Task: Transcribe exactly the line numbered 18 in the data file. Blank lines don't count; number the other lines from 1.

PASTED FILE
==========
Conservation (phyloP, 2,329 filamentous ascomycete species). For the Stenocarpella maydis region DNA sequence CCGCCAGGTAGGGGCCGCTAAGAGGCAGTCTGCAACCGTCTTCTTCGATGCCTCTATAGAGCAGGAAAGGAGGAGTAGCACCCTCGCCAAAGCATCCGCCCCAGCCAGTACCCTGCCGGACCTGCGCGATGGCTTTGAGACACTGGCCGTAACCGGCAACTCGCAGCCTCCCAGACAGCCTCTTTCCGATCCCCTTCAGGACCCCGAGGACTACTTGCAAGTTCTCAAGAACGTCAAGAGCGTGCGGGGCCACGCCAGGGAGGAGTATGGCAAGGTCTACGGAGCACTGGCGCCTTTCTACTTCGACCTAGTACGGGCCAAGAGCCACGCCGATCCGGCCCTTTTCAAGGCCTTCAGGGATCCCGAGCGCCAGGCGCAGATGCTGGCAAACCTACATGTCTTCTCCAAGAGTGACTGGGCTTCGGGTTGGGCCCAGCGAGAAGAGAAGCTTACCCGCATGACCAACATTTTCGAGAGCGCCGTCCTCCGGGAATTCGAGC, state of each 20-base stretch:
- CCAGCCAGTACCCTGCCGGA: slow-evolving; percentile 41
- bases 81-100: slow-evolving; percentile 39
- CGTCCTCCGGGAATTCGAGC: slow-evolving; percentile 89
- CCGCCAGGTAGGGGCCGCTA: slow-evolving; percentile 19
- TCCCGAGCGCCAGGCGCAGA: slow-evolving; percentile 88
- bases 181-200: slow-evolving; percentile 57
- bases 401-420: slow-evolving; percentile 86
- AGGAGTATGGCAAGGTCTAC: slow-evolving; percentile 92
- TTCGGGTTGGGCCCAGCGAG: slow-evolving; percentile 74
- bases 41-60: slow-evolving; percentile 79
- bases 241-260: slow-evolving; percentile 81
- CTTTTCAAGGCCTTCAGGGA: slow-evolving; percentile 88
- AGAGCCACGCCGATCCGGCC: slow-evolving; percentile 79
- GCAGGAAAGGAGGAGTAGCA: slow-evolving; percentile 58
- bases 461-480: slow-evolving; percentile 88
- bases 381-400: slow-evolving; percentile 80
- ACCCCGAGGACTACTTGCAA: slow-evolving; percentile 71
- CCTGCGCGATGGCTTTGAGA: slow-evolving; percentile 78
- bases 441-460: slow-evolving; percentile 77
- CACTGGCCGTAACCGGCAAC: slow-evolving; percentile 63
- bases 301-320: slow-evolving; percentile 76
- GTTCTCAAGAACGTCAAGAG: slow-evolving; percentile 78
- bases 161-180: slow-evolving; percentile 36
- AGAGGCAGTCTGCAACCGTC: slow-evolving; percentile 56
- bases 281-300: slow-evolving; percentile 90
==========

- ACCCCGAGGACTACTTGCAA: slow-evolving; percentile 71